From: Ames Research Center
Posted: Monday, June 15, 2009
The PharmaSat nanosatellite has successfully completed an experiment that could help scientists better understand how effectively drugs work in space. PharmaSat continues to collect data that could help scientists learn more about how yeast adapts to changes in its environment.
NASA's PharmaSat nanosatellite launched May 19, 2009 from NASA's Wallops Flight Facility and the Mid-Atlantic Regional Spaceport located at Wallops Island, Va., aboard a four-stage Air Force Minotaur 1 rocket. Approximately 20 minutes after launch, PharmaSat separated from the rocket and entered low Earth orbit at an altitude of approximately 285 miles. About an hour after launch, NASA spaceflight engineers made contact with PharmaSat. On May 21, ground controllers completed a spacecraft checkout and issued PharmaSat a command to initiate its biological experiment, which lasted approximately 96 hours, or until May 26. Since then, mission managers have learned the experiment was a success and have begun transmitting the experiment data back to project scientists and mission engineers.
"The experiment went extremely well and we're beginning to notice some really interesting results," said Macarena Parra, PharmaSat's project scientist at NASA Ames Research Center, Moffett Field, Calif. "What we're seeing in the data indicates that everything worked perfectly and the yeast was healthy and growing."
The science results for this experiment are scheduled to be published by David Niesel, PharmaSat's co-investigator from the University of Texas Medical Branch Department of Pathology and Microbiology and Immunology in Galveston and the PharmaSat team in 2010. In the meantime, PharmaSat team members are using PharmaSat's autonomous micro-laboratory to learn more about how quickly yeast adapts in space.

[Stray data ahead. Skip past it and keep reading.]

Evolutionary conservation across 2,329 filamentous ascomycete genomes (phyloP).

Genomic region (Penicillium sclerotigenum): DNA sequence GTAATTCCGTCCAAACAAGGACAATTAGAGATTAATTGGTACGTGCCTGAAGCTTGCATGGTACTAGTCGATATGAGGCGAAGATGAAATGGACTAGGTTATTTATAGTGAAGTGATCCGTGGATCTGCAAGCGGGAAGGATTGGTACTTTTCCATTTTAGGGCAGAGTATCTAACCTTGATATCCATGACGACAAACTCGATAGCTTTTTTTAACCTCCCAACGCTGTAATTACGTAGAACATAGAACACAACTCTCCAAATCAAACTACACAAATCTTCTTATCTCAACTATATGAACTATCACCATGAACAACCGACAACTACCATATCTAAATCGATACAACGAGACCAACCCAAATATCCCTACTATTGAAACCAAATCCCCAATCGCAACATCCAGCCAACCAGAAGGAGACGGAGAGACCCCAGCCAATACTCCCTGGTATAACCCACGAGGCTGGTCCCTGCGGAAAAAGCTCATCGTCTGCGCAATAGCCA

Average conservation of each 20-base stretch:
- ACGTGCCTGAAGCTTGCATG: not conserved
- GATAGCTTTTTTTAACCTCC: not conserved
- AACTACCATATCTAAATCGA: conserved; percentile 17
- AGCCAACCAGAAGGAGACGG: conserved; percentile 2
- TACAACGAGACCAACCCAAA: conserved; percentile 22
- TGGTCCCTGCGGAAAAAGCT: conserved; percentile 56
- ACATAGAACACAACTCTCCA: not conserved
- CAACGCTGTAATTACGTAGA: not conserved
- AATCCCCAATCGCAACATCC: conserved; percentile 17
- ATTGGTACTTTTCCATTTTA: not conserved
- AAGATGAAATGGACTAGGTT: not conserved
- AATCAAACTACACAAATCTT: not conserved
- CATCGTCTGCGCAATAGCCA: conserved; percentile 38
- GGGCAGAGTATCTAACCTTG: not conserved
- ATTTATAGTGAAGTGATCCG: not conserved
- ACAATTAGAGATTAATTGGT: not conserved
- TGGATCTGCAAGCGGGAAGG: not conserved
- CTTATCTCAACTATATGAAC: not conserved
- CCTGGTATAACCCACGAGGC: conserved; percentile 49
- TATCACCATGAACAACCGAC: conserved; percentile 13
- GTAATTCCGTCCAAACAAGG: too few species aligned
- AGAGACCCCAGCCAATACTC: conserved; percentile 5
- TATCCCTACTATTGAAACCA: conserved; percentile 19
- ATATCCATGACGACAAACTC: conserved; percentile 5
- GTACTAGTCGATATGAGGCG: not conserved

"We are extending the experiment to collect additional data," said Niesel. "It is absolutely worth extending the data collection if we can, because an extended data set could provide some new insights into the long-term behavior of these microbes in the presence of antimicrobials while in the space environment."
After years of study in laboratories on Earth, scientists have found that yeast can adapt to new environments. PharmaSat scientists will investigate the effect microgravity has on the yeast's ability to adapt and whether the space environment causes the process to take longer.
Based on PharmaSat's orbit and how effectively the radio signals are able to transmit the data from the experiment back to the PharmaSat team, they expect to receive all the data before June 15. Once they have all the data, the ground control team will command PharmaSat to begin overwriting all the old data with new optical density data from a light sensor onboard the spacecraft. Scientists can determine the yeast's health by studying the light detected by the sensor. Scientists have determined that if the optical density increases without feeding or dosing the yeast with antifungal treatment, then the yeast has begun to grow again and has adapted to space.
"This research supports our understanding of how microbes react to being in space," explained Parra. "We believe that continuing this experiment could improve our understanding of how microbes may adapt and become resistant to the drugs that may be used to treat sick astronauts on future long-duration space missions."
The Exploration Technology Development Program in NASA's Exploration Systems Mission Directorate at NASA Headquarters in Washington funded the PharmaSat project.
For information about PharmaSat, visit:
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